In a move to capture a larger share of the housewife 18-to-49-year-old television audience, coveted by advertisers because they spend most of the household income, Channel 2 quickly promoted Payne to co-anchor the station's new 7 to 8 morning newscast and the noon news with Channel 2 veteran Vic Caputo.

Two years later, Beverly Payne was moved to the 6 pm newscast with Joe Glover, making her the first African American woman to co-anchor a prime time broadcast and gain celebrity status in Detroit. At the time, she was only one of four Black women in the country to co-anchor a daily, prime time newscast.

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Although Payne's meteoric rise appears to be seamless, she had a difficult hurdle to overcome. Detroit Free Press TV critic Bettelou Peterson explained in her column, "The housewife 18-to-49 demographic that Channel 2 wants to attract is also the most critical of women on the air.... Let a woman come across as aggressive and women resent her as do some men. Let a woman on the air seem too intelligent and she is disliked. But worst of all, let her look sexy, and she is unwelcome in the family living room where the housewife watches with her husband. Beverly Payne passes all the tests of being acceptable to men and women viewers. She projects an image of sincerity, trustworthiness, friendliness, and attractiveness."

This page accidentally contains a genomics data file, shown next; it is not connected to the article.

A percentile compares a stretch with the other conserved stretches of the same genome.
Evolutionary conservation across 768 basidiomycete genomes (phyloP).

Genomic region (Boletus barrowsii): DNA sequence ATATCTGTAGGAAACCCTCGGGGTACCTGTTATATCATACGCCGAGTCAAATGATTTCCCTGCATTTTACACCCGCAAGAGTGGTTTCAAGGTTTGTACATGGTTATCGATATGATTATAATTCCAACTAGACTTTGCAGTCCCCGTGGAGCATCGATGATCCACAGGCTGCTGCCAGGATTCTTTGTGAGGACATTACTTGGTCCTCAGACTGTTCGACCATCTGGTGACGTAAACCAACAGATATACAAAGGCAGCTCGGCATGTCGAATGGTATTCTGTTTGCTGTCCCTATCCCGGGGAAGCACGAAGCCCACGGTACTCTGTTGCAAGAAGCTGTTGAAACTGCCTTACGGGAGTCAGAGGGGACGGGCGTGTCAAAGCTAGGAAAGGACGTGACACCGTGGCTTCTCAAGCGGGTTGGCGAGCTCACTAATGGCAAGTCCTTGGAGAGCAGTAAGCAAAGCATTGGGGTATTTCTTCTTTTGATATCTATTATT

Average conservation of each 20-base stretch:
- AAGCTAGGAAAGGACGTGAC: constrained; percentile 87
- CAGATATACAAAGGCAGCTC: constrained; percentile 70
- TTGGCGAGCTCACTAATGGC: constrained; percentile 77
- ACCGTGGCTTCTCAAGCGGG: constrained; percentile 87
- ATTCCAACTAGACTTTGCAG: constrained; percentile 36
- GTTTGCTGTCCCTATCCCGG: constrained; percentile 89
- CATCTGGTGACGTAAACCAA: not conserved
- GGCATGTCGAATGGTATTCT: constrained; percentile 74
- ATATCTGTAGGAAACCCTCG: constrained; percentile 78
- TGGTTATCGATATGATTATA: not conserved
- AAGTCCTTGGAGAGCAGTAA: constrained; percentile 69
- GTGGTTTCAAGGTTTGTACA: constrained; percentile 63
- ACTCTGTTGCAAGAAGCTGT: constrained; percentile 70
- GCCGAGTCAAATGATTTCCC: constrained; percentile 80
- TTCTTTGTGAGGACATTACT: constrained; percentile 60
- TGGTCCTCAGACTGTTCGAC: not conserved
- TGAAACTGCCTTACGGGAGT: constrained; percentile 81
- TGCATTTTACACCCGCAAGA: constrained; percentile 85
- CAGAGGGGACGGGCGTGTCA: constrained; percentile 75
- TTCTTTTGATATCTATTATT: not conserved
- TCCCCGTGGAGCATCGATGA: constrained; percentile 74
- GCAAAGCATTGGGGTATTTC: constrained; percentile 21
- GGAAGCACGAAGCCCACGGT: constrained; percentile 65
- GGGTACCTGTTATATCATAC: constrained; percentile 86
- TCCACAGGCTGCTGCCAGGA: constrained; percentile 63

Simply put, Payne was non-threatening to the Detroit viewing audience. Women began writing Channel 2 saying they watched solely to see what Beverly Payne was wearing. In response to that, Payne admitted in a fluff Detroit Free Press feature article that she spends "an inordinate amount of money on her wardrobe. I like simple clothes and designer clothes. I wear Halston and Geoffry Beene a lot. I see buying clothes and looking nice as part of my job."

When asked in the same interview if she found television glamorous, Payne candidly admitted, "The only time I feel glamorous is when I go to the bank.... People think television is glamorous, but there is incredible tension. We come across cool, but believe me, there is nothing glamorous about doing a live news show."

With television news celebrity comes great responsibility. News anchors are required to make personal appearances, host charity auctions, attend community service group events, and accept awards, that is, in addition to working their scheduled assignments. More often than not, the celebrity's personal life suffers.